Furthermore, in the more restricted cohort, propensity score matching for a total of 16 covariates was used to reduce potential confounding and selection biases. Ascertainment of our primary outcome also has some drawbacks. There might have been outcome misclassification due to ascertainment bias of potential hospital readmissions to other acute-care facilities. However, the inability to capture these events would have biased our results toward the null hypothesis. By including survivors of index hospitalizations, we studied primarily patients with mild forms of AKI (99.6% experiencing AKI stage 1) and excluded patients with AKI of higher stages of severity, which tend to be associated with higher in-hospital mortality. Furthermore, our definition of AKI may have underestimated AKI of higher stages of severity because it did not take into account the true baseline serum creatinine level, which may have been lower than the nadir value observed during the first 3 days of hospitalization, thus resulting in smaller peak-to-nadir serum creatinine differences. Alternatively, our hospital, which is not a trauma center, may witness milder stages of AKI, further limiting our observations. We also were unable to differentiate between scheduled and unscheduled hospital readmissions. There was lack of information for socioeconomic status, which might have affected transitions of care services and hospital readmission risk. Other residual known and unknown confounders that were not accounted for in our analyses also might have affected our estimates.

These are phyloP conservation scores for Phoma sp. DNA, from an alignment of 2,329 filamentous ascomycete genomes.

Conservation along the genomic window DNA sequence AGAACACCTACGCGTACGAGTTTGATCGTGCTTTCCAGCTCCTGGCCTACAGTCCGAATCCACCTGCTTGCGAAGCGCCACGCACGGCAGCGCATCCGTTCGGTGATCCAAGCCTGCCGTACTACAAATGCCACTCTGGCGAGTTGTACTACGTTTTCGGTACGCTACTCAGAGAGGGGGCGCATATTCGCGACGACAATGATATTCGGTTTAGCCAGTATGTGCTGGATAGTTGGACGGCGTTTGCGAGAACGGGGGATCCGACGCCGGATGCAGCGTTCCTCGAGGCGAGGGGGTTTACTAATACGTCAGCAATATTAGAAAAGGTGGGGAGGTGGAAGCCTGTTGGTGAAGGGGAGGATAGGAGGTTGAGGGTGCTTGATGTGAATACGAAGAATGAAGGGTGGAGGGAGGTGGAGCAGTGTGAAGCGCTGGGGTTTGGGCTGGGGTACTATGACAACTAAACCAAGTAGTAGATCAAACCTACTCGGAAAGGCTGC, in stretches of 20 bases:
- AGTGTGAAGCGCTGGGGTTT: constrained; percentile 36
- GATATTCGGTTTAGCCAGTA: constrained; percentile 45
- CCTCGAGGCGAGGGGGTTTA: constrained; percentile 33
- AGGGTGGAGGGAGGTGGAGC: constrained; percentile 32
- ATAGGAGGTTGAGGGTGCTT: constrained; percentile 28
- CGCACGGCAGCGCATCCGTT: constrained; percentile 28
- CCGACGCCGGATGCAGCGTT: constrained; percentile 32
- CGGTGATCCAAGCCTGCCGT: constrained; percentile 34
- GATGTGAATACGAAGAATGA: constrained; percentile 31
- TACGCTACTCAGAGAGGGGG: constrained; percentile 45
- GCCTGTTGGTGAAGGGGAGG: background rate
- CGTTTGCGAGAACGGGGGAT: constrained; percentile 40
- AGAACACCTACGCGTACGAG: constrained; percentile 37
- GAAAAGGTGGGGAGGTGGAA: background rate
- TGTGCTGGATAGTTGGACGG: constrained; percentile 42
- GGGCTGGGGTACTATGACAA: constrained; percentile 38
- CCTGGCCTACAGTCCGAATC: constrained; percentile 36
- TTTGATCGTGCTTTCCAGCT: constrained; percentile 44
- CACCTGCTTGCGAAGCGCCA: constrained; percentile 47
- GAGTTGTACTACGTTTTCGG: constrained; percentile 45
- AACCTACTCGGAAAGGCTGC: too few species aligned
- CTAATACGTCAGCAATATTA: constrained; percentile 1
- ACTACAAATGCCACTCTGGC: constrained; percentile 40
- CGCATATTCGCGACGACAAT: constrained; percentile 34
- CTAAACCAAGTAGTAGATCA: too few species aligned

In conclusion, this study provides support to the hypothesis that mild forms of hospital-acquired AKI portend increased odds of hospital readmissions within 30 days. Whether the relationship between hospital-acquired AKI and hospital readmission is causal or associative, AKI is a compelling risk factor for this unwarranted and costly outcome. If our findings are externally validated, the identification of mild episodes of hospital-acquired AKI should compel physicians to exercise heightened vigilance with a focus on timely follow-up of such patients in the ambulatory setting. In the meantime, studies of transitions of care are urgently needed to inform regarding how to incorporate strategies to prevent hospital readmissions among survivors of episodes of AKI and help reduce total health care expenditures.